It's show time! [ Stage Report ]

These pictures used below are from all seven shows

[ Click this picture to enlarge it. Click the following pictures for a slideshow ]


# Opening :

The artistic visual effects and narration that opened each show were made by the up-and-coming visual art group, Funeeds.

The visual effects were immediately followed by the beating of drums.


Then out of nowhere the shakuhachi, Japanese bamboo flute, was played by a mysterious komuso, a Zen monk, in the dark.

Then, Kumiko, with bells resounding in the midst of quietness, moves to the center of the stage carrying a lantern, designed and produced for this LA tour by Ms. Kaori Nara Turner who lives in Hollywood.

The distinct contrasts of the movement and the stillness in the Japanese soul were beautifully displayed in LA.


”1@All of Me

Right after the opening the song All of Me begins.
The song with a funk-groove and rap that disrupts the quietness and ends with 4 taiko drummers fervent beat stirring audience with excitement.
After the first song, there was already a standing ovation.
This was the moment where the band members realized they had been accepted.


#2@All Because of Jesus

Without a break, the next song began. It is one of Andrae Crouch's songs arranged in a Japanese style which is reminiscent of Japanese festival music.
The audience welcomed the new style of the song.

The ending is the climax of this song, as gospel turns into the Japanese traditional dance, yokosai soran.

Suddenly Ninjas joined the band members and the Japanese dance to another standing ovation.
The Ninjas unexpectedly became popular feature on this tour.

With great quickness and stealth the "Ninja" set up the microphones and musical instruments.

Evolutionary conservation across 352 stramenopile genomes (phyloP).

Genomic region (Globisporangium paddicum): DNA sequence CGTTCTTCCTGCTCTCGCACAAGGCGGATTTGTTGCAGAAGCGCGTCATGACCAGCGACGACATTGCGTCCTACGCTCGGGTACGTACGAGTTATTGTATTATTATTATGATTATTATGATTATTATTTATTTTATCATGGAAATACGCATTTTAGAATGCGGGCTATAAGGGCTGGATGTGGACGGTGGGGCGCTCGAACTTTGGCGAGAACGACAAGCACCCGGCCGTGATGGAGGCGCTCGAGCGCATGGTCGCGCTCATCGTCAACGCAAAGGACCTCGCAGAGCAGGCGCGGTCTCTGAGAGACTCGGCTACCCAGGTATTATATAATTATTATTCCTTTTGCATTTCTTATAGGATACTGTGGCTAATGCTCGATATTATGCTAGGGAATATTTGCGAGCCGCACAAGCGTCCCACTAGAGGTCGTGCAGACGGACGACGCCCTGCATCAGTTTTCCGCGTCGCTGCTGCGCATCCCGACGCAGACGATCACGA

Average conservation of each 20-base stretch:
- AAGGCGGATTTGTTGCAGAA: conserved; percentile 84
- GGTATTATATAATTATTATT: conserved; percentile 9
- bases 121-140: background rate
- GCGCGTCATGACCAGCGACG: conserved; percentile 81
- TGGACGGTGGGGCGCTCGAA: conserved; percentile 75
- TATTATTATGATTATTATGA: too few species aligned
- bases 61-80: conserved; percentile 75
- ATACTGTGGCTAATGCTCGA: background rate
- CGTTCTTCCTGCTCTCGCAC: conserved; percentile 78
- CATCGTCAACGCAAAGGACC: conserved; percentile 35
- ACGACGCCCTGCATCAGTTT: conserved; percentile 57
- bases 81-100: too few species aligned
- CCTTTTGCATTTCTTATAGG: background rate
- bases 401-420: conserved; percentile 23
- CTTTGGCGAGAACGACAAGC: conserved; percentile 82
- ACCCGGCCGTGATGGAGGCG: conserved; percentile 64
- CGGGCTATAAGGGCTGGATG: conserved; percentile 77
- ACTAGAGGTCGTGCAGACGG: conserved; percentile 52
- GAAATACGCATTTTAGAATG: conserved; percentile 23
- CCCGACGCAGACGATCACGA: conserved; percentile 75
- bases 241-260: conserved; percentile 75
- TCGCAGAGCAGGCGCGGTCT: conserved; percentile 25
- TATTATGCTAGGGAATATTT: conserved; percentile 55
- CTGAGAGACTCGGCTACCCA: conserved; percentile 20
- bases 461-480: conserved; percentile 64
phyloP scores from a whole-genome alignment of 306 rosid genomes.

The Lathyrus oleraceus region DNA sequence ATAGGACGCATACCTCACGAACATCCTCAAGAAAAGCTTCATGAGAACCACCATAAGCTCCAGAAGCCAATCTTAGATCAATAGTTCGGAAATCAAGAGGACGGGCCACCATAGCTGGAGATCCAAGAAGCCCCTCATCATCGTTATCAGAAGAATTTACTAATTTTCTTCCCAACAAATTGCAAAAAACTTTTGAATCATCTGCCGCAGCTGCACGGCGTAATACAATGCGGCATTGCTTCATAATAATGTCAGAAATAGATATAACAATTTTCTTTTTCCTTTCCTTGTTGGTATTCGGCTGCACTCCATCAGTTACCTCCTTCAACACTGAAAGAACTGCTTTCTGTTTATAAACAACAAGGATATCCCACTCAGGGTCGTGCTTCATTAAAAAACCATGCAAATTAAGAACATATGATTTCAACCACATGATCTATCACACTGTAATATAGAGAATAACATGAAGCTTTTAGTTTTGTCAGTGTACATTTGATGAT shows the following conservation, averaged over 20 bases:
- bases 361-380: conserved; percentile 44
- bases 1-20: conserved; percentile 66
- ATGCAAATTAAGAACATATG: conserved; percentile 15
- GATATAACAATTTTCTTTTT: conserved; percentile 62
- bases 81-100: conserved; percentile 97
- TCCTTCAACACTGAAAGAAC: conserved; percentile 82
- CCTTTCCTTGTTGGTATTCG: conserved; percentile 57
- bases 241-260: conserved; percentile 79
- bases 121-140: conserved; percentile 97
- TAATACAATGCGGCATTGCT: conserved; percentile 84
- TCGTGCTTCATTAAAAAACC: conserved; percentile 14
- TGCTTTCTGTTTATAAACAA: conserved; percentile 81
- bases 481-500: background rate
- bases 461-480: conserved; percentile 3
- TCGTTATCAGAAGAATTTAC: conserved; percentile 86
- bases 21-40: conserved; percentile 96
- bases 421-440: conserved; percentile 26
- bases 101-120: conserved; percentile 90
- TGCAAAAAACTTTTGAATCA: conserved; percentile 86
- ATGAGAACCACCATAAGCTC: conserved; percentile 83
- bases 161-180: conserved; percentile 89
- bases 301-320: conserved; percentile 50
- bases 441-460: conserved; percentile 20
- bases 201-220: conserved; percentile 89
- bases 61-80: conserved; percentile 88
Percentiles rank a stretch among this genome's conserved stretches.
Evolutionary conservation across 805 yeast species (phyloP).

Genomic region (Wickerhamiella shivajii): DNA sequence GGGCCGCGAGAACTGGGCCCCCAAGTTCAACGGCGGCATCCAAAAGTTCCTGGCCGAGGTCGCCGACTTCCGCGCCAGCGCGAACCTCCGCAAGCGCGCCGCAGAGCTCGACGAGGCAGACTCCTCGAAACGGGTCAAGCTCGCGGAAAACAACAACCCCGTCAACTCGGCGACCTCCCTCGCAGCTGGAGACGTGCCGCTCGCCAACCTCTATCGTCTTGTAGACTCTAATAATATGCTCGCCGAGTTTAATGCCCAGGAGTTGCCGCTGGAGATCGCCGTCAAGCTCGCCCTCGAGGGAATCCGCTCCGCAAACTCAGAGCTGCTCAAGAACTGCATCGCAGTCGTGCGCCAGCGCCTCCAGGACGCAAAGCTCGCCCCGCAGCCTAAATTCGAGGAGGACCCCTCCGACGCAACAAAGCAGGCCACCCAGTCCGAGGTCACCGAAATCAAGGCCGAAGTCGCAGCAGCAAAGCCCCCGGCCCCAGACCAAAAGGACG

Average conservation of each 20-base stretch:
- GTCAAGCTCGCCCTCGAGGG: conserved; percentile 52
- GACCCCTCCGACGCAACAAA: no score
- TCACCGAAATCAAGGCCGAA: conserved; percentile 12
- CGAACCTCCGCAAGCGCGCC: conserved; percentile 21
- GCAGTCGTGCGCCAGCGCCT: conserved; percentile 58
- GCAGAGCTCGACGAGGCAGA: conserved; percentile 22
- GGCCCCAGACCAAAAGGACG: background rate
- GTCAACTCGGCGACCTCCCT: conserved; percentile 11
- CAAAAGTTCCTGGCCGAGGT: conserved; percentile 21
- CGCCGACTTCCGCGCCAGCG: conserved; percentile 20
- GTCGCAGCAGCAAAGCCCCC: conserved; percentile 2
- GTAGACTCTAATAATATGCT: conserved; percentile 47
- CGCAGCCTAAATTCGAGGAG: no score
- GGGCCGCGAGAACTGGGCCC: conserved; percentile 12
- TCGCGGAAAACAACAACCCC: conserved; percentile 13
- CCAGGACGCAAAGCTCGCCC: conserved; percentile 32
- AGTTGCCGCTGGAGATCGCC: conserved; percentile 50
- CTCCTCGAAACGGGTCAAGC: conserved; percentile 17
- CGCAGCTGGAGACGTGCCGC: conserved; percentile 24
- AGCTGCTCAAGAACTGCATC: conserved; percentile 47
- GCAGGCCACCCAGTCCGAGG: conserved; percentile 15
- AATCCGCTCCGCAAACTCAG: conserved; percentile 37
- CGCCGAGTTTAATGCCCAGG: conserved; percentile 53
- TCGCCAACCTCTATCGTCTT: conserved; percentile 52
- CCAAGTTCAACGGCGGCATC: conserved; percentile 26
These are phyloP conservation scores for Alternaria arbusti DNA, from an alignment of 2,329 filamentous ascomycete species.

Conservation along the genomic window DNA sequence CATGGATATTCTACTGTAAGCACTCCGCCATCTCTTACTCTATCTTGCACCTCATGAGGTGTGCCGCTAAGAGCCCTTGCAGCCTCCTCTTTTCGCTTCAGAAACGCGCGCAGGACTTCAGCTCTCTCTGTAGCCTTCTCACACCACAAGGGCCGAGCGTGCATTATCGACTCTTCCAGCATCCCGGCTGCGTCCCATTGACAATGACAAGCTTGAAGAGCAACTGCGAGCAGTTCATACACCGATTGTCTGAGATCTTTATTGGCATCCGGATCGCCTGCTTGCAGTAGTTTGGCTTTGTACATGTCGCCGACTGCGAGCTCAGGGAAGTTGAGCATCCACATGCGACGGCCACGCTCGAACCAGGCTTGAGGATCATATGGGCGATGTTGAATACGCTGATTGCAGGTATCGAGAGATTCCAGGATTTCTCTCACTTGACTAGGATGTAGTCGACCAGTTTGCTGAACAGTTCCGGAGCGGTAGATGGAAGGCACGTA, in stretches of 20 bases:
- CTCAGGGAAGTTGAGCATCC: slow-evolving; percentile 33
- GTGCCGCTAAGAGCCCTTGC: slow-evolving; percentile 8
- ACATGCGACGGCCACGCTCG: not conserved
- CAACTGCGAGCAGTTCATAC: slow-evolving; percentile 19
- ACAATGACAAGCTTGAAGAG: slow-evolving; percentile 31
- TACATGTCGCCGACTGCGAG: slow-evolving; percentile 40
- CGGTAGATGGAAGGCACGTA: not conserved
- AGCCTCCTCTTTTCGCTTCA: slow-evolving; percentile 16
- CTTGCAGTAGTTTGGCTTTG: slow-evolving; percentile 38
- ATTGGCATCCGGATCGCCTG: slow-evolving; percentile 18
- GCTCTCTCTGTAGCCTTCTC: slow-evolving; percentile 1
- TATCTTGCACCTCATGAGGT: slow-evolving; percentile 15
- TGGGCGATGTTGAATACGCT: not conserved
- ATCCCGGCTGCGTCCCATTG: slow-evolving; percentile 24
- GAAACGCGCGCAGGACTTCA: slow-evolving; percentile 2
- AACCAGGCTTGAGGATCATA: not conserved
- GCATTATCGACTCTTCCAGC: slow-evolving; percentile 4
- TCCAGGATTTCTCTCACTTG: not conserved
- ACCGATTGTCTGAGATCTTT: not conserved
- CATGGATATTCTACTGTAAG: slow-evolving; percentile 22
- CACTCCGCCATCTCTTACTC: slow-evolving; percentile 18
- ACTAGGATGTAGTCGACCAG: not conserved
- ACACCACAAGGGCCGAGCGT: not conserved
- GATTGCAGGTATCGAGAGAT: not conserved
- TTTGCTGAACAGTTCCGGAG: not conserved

After each show the Ninjas were passionately asked for autographs by the kids.


After the first couple of songs, Marre lead and involved the audience in the show. He encouraged the audience to participate with the band with a single word, "hallelujah". The hearts of those present became one as the song rose as an offering of praise to heaven.


#4@Lord, I Lift Your Name on High

This song started with a shaminsen solo which seemed to come from nowhere.
Many in the audience didn't know the name of the instrument but were drawn to the awesome sound and performance. The crowd was filled with unexpected awe.

The solo performance of the shaminsen ended, and the reggae infused intro to the song, "Lord I lift your name on high" began.

The reaction of the audience was visible as many recognized the song, and those who knew the lyrics joined in.

Sheila E. and her manager Lynn came to see the show
With taiko-drums solo in the middle of the song, the audience was completely drawn in by this breath-taking performance.



The first half of the concert ended and Marre began to talk.

First and foremost, Marre's talk began with him expressing his appreciation of the support and prayers offered by Americans to those suffering from the tsunami and the earthquake that occurred last March which was met with a round of applause.

Then Marre began to talk about Kana, a worker at Kick Back Café who is from one of the hardest hit tsunami areas, Rikuzen-Takata. As Marre told her story, the audience was visibly touched with some even shedding tears.

Hence, Marre was able to accomplish his biggest mission for this tour.

Back in October, at a concert at Kurosaki shrine in Rikuzen-Takata, he promised the audience that he would be sharing about the Yamatodamashi, or the Japanese soul, that he saw in the people who were suffering in the disaster area.

While it would have been easy and even natural to blame God for their misfortune in suffering from such a mammoth catastrophe, they instead were able to be appreciative of the fact that they were alive and felt a sense of duty to move forward and live life to its fullest potential. He had promised those present at Kurosaki shrine that he would be sharing their virtuous attitude with Americans, one that would be valued across the globe, defining the word "yamatodamashi".

(picture on the right: Kana from Mobile KBC)